No law requires animal testing for cosmetics and household products. The Food and Drug Administration (FDA) requires only that each ingredient in a cosmetics product be "adequately substantiated for safety" prior to marketing or that the product carry a warning label indicating that its safety has not been determined. The FDA does not have the authority to require any particular product test. Likewise, household products, which are regulated by the Consumer Product Safety Commission (CPSC), the agency that administers the Federal Hazardous Substances Act (FHSA), do not have to be tested on animals. A summary of the CPSC's animal-testing policy, printed in the Federal Register, states, "[I]t is important to keep in mind that neither the FHSA nor the Commission's regulations require any firm to perform animal tests. The statute and its implementing regulations only require that a product be labeled to reflect the hazards associated with that product."
Testing methods, therefore, are determined by manufacturers. The very unreliability of animal tests may make them appealing to some companies, since these tests allow manufacturers to put virtually any product on the market. Companies can also use the fact that their products were tested to help defend themselves against consumer lawsuits. Others believe that testing on animals helps them compete in the marketplace. Consumers demand products with exciting new ingredients, such as alpha-hydroxy acids, and animal tests are often considered the easiest and cheapest way to "prove" that new ingredients are "safe."
Such arguments carry little weight with the more than 500 manufacturers of cosmetics and household products that have shunned animal tests. These companies take advantage of the many alternatives available today, including cell cultures, tissue cultures, corneas from eye banks, and sophisticated computer and mathematical models. Companies can also formulate products using ingredients already determined to be safe by the FDA. Most cruelty-free companies use a combination of methods to ensure safety, such as maintaining extensive databases of ingredient and formula information and employing in vitro tests and human clinical studies.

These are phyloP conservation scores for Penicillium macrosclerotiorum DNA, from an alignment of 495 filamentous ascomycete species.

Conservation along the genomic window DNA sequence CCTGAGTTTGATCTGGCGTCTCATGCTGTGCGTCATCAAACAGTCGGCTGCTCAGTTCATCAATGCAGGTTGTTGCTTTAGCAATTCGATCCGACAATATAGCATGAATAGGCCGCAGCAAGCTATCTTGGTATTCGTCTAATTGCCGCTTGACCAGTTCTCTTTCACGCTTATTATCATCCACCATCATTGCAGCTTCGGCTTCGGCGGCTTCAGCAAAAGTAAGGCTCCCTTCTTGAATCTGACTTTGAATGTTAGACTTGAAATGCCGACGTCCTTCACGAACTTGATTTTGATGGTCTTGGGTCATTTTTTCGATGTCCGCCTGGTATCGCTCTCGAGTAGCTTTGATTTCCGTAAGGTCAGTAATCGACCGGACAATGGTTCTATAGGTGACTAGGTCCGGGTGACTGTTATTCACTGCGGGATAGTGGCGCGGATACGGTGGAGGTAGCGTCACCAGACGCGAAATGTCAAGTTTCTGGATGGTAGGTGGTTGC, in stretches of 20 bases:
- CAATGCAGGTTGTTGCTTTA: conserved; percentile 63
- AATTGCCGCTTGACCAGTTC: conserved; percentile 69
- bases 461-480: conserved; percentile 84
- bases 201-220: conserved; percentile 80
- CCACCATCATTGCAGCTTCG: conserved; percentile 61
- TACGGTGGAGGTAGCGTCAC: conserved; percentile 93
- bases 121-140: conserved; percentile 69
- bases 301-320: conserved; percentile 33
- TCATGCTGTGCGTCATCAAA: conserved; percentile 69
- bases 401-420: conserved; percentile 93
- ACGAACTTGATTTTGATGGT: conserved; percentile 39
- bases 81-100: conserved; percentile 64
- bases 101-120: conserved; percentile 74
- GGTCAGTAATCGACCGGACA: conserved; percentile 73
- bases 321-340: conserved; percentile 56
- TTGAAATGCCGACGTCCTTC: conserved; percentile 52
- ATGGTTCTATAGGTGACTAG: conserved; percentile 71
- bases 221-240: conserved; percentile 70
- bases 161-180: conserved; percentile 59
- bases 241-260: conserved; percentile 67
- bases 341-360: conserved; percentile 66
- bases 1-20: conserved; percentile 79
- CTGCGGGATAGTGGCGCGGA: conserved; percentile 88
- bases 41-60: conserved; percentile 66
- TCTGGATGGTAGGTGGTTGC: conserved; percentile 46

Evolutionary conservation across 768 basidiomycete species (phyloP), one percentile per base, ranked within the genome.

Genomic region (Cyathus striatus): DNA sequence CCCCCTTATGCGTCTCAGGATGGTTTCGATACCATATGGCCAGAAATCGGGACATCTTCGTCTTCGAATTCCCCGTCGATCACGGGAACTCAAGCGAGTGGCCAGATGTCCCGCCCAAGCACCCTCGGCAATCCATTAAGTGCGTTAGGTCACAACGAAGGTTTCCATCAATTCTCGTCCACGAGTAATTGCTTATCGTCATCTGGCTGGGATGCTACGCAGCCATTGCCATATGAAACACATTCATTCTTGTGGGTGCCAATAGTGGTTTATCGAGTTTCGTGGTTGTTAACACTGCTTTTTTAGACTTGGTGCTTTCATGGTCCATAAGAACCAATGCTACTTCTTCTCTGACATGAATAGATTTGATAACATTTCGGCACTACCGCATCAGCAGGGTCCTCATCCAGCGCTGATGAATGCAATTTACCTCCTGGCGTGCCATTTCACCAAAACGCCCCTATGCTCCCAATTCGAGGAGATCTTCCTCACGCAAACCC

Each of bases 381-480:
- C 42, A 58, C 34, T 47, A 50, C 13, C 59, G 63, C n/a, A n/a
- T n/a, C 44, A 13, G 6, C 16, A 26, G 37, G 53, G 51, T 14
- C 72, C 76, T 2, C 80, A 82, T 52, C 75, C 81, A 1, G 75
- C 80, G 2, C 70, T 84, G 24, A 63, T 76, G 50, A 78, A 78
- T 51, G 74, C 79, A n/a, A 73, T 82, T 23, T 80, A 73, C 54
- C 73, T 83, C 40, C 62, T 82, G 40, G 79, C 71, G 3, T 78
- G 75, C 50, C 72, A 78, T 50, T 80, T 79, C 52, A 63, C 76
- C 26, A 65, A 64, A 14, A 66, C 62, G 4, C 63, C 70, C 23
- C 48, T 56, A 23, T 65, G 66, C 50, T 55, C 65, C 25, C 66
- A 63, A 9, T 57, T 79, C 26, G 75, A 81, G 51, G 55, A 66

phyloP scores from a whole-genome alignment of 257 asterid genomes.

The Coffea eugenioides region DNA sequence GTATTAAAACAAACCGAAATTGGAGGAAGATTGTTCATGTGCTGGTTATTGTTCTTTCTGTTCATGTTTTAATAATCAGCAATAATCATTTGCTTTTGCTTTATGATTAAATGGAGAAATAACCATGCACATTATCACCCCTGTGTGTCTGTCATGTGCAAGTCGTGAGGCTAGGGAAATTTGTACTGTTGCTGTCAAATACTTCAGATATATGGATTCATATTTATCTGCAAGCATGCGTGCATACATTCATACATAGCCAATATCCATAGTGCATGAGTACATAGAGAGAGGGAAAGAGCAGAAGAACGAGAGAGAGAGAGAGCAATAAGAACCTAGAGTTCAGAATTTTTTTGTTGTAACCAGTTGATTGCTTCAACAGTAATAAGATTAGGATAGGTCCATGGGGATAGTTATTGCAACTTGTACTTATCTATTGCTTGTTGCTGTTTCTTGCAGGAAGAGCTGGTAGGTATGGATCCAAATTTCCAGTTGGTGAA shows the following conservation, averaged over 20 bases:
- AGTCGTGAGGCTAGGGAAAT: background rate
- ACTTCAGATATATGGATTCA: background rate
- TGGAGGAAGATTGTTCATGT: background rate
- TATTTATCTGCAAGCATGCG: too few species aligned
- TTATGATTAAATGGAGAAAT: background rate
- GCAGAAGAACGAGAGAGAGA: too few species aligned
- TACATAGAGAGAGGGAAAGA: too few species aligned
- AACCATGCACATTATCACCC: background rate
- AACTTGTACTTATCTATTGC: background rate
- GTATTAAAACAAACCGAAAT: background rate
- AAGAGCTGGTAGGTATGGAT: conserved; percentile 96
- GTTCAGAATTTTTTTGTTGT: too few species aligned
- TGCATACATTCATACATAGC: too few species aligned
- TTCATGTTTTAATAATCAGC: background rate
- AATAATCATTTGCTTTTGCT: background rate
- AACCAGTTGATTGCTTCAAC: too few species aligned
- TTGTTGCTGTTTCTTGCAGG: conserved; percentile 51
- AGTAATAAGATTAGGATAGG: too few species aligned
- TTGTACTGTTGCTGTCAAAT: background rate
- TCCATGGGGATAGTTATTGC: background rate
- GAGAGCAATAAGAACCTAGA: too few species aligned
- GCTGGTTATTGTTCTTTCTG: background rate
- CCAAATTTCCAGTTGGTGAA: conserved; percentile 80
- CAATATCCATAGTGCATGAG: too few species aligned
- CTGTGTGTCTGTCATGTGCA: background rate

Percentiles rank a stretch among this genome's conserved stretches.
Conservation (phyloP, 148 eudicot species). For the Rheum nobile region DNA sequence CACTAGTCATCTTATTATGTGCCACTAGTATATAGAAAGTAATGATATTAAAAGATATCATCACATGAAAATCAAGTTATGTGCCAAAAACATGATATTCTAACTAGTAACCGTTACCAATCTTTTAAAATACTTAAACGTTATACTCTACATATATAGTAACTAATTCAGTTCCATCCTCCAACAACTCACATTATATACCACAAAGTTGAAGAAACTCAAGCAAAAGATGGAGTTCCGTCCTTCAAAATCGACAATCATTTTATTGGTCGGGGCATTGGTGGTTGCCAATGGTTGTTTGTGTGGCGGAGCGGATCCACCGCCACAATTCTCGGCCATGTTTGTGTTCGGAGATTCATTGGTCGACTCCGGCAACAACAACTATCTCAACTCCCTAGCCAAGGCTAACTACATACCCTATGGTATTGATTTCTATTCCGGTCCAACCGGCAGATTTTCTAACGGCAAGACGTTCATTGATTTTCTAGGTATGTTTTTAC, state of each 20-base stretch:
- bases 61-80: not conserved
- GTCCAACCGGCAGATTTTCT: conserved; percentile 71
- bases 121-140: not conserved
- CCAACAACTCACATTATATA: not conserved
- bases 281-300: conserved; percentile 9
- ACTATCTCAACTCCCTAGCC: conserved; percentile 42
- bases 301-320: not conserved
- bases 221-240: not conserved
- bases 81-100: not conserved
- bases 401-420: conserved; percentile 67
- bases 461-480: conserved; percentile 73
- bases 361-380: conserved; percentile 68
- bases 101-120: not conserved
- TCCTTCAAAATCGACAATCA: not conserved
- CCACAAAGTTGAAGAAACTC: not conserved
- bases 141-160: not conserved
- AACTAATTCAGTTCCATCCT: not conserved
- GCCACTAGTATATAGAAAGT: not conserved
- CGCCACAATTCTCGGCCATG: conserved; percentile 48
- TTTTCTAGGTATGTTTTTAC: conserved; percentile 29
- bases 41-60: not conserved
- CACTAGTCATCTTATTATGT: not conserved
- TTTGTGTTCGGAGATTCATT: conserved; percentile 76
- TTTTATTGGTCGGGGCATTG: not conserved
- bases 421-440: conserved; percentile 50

Caring consumers also play a vital role in eliminating cruel test methods. Spurred by public outrage, the European Union (EU) banned cosmetics tests on animals. In the United States, a survey by the American Medical Association found that 75 percent of Americans are against using animals to test cosmetics. Hundreds of companies have responded by switching to animal-friendly test methods. To help consumers identify products that are truly cruelty-free, a coalition of national animal protection groups has developed the Corporate Standard of Compassion for Animals, which clarifies the non-animal-testing terminology and procedures used by manufacturers and makes available a cruelty-free logo for companies that are in compliance with the standard. Shoppers can support this initiative by purchasing products that comply with the corporate standard and boycotting those that don't and by asking local stores to carry cruelty-free items.
WHAT YOU CAN DO
Everyone seeking to stop animal tests should urge government regulatory agencies and trade associations to accept non-animal test methods immediately. Never buy cosmetics and household products tested on animals.